Every once in a while, a consistent theme emerges from a news cycle, and today’s theme is “People in the Trump Administration Who Know the Difference Between Normal Lying and Lying That Can Land You in Jail.”
Donald Trump Jr. kicked off the trend by amending his lies about meeting a Russian lawyer in an attempt at collusion, followed by Trump White House Counselor Kellyanne Conway’s pointed reminders that she would make just a terrible witness for Bob Mueller.
As I noted earlier, Conway is one of a select group of Trump administration political pros who know how to insulate themselves from legal jeopardy, and you can include interim White House Communications Director Sean Spicer among that clique.
At an off-camera press briefing Monday afternoon, Spicer had Deputy Press Secretary Sarah Sanders casually tell reporters that Donald Trump lied when he said he had not discussed sanctions with Russian President Vladimir Putin:
REPORTER: “Did President Trump discuss sanctions with Russian President Putin at the G-20 Summit?”
SANDERS: “I do know that it was mentioned specifically when you ask about sanctions, I know there’s a little bit of a question there. There were sanctions specific to election meddling that I believe were discussed, but not beyond that.”
So why would Spicer send Sanders out to catch Trump in a lie? Here’s a possibility.
On Saturday, Trump Treasury Secretary Steve Mnuchin told reporters aboard Air Force One that he didn’t know if sanctions were discussed at the meeting, specifically referencing the Russian compounds that former President Barack Obama seized in response to Russia’s election interference. The next day, Trump tweeted that no sanctions were discussed.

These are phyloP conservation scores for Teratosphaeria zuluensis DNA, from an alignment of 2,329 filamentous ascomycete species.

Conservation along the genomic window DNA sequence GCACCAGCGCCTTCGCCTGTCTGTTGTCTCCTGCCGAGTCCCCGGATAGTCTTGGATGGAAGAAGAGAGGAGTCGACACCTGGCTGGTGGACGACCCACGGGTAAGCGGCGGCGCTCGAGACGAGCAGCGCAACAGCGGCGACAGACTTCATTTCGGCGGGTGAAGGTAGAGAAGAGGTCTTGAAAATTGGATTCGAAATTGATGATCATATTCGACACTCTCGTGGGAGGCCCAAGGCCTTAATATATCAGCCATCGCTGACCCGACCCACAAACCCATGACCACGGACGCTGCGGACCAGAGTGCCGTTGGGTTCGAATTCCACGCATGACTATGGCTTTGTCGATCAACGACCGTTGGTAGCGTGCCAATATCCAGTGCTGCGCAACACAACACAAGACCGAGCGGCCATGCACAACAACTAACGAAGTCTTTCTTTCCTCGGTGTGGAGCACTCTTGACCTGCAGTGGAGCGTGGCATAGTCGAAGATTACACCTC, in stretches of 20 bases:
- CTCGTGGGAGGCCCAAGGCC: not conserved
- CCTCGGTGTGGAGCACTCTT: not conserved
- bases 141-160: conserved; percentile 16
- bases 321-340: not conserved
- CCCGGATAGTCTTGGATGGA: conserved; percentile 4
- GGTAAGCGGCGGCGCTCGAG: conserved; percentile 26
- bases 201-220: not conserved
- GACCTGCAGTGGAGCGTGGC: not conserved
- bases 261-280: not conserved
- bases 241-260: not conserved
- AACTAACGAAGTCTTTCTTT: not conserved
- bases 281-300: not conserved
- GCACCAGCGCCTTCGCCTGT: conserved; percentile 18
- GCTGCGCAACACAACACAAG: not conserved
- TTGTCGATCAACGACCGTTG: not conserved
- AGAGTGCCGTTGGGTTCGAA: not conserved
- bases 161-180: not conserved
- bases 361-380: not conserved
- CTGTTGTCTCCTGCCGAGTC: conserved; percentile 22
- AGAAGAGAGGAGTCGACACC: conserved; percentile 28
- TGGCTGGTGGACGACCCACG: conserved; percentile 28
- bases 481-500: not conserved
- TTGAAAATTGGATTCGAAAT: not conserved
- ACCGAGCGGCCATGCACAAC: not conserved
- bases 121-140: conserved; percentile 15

At the time, the prospect sounded incredibly dubious, and I wrote that “since Rex Tillerson was the only other American official in that meeting, it’s a tough claim to debunk. I guess Trump had better hope Putin doesn’t have any ‘tapes’ of their meeting.”
But at Monday’s briefing, Sanders was asked if there were any recordings of the meeting, made either by Russia or the United States, and she would not rule that out:
REPORTER: “Did you make an audio recording of the meeting, or did the Russians?”
SANDERS: “Not that I am aware of, I’d have to ask. I am not sure.”
Now, Trump has demonstrated his unflagging belief in “my word against his,” and many lies can be left up to interpretation, but lying about sanctions could eventually become material to Special Counsel Robert Mueller’s investigation.
Even if Trump was willing to continue lying, someone like Spicer would know that a recording of the meeting, or even an under-oath recounting by Tillerson, could put a lot of people neck deep in bad stuff.
So far, it appears Spicer’s strategy has paid off because Sanders’s revelation barely raised an eyebrow at the briefing, and chances are it will be taken as just another of Trump’s many lies. But it exposes a deep vein of legal vulnerability that could come back to bite him — and probably will.